Monday, October 10, 2011

Owls in the Attic

Reading about Kate’s attic made me think of my own — and its contents.

Ten boxes of owls. It all began with my grandmother. When she was a young girl.

Her parents took a trip to New York City and brought back gifts for their three daughters – beautiful dresses for my grandmother’s two sisters, and for my grandmother — a plaster owl.

It was good-sized owl, over a foot high, and bore a remarkable resemblance to the real thing. It had been designed to decorate a mantel, a piano, or a bookshelf, in the typical Victorian manner.

For some reason my grandmother hung on to the gift, probably to remind her of the injustices of life, and when my grandfather died and she moved in with us, she brought the owl with her. But she refused to have it in her room, and my mother didn’t want it in our living room, and so eventually it ended up in my father’s studio, where he sometimes used it in a still-life, surrounded by fruit or flowers. But most of the time it collected dust.

And that’s where I think the trouble started. At one of my parents’ studio parties someone got a little tipsy and misheard my father say, “That owl collects dust,” and thought he said, ”I collect owls.” Because shortly thereafter, people began showing up with owls in their pockets, their purses, tucked under their arms, some even arrived by mail at Christmas and on his birthday. They were all sizes and shapes, made of wood, pottery, metal, straw, cotton and plastic. There were drawings and photographs, collages and needlepoints of owls. The question was, where to put them?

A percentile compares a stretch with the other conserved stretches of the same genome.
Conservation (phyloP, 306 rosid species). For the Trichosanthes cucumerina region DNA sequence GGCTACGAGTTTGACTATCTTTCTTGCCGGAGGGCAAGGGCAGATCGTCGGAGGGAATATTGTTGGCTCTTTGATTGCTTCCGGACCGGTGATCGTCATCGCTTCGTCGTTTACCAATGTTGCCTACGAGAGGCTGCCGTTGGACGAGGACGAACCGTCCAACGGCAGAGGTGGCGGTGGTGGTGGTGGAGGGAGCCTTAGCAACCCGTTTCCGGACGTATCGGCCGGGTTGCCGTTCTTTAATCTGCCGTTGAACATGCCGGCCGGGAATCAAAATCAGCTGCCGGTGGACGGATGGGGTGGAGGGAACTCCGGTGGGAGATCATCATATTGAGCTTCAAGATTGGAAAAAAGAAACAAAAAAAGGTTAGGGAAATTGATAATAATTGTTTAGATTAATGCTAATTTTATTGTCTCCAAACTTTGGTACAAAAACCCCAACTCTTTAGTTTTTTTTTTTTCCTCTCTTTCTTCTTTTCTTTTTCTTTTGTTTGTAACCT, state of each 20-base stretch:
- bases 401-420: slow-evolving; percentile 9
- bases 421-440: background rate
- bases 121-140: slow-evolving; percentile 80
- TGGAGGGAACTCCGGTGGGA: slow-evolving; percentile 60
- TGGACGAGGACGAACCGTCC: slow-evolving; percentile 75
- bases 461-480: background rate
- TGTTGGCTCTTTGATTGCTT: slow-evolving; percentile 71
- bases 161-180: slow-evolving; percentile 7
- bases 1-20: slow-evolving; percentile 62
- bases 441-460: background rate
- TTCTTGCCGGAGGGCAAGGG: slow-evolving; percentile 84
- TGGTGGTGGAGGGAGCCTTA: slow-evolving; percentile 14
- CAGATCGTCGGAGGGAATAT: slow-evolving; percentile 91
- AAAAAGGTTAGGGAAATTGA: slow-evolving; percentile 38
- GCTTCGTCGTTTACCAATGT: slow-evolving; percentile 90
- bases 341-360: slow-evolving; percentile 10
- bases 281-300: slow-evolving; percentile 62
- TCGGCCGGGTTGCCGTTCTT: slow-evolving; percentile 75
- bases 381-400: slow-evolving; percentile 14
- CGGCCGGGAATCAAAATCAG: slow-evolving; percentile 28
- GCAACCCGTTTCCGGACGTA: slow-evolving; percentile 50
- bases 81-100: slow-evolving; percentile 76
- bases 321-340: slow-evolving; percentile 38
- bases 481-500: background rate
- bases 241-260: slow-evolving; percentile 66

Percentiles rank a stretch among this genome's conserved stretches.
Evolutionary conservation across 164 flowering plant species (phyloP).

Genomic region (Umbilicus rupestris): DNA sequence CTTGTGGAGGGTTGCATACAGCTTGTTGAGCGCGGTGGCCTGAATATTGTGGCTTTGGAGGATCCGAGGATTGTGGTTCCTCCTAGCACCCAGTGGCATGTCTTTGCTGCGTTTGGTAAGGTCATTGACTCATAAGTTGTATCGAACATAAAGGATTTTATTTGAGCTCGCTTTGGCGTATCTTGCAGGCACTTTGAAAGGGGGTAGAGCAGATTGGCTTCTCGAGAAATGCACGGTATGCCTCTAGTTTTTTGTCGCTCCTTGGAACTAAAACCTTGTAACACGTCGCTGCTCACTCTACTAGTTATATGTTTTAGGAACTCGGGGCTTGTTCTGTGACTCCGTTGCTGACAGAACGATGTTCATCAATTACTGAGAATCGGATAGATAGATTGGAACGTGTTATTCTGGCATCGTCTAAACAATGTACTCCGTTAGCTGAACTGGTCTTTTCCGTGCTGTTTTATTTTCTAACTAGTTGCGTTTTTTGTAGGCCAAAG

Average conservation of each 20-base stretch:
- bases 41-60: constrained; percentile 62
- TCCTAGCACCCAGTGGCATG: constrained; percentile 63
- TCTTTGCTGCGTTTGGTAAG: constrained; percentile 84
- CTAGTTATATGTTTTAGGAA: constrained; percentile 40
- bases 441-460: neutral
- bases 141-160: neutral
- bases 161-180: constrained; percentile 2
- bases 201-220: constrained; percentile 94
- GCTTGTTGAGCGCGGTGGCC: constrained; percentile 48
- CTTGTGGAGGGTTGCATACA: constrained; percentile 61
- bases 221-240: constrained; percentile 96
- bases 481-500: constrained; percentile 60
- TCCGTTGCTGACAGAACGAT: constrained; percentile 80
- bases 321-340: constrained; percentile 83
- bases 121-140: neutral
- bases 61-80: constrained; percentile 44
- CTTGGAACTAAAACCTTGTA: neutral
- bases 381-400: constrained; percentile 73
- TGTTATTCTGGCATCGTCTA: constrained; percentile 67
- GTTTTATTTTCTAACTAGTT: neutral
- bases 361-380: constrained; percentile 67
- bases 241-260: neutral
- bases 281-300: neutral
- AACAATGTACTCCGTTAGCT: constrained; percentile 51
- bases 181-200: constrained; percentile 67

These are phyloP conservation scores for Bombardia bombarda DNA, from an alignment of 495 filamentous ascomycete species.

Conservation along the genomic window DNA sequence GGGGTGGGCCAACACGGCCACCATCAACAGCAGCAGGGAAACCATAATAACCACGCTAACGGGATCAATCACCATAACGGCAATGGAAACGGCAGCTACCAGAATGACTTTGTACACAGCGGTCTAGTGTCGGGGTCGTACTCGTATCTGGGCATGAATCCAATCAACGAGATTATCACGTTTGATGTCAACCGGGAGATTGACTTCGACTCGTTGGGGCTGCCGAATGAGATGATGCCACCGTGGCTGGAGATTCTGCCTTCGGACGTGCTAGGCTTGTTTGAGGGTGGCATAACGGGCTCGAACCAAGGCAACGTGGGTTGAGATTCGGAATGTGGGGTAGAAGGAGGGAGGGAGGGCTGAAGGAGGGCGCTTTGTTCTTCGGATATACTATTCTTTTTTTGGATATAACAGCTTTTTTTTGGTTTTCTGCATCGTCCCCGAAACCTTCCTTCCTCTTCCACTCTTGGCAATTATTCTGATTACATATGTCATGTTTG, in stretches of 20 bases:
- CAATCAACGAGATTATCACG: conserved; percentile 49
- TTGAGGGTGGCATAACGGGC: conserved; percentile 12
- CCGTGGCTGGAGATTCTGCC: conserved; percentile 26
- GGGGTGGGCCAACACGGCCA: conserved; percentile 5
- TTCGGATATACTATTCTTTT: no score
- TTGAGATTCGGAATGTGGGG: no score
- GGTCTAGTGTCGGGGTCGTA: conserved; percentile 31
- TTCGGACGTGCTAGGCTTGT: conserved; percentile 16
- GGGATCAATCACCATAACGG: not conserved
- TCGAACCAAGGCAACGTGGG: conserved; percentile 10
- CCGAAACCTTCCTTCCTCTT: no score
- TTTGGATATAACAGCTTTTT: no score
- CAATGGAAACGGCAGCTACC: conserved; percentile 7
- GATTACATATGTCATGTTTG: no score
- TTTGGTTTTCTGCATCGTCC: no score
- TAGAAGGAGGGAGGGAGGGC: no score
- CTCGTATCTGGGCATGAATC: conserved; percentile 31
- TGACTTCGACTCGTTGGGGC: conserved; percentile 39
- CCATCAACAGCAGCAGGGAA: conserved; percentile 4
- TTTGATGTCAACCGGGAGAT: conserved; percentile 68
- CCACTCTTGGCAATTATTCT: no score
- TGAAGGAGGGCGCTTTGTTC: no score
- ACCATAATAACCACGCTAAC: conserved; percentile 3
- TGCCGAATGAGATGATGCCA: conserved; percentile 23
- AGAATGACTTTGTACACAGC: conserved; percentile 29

We had a recreation room when I was growing up, but it had gradually become the room-where-we-put-anything-we-didn’t-know-what-to-do-with-but-couldn’t-quite-bring-ourselves-to-throw-out. The ping-pong table was still there, and that’s where the owls ended up. It soon came to be known as, “The Owl Room.”

Time passed, And so did my grandmother, and my parents. The house was sold and its contents divided between my brother and me. I got the owls. So there they are, neatly wrapped in newspaper, packed in boxes, waiting — for what? To be rescued and returned to the light of day? Or to be carted off to the Salvation Army? Or – the nearest land-fill? Maybe the next time I have house guests and am forced to clean the attic, I will decide their fate. But not now. Not today. Tomorrow – as Scarlet would say.

Robin Hathaway


  1. I love owls, so studious-looking...You're one lucky woman, Robin!

  2. I love this post, the procrastination, the family goofiness, the irrational reverence for the Old Ones. Surely Robin and I must secretly be sisters.

  3. This is a very comforting piece, giving us a picture of a lovely childhood and a wonderful family life. You are lucky to have had those wonderful memories. thelma

  4. Finally caught up on reading blogs this week. Loved the post. Stuffed and wooden owls make great scarecrows actually. Good for keeping critters out of the garden.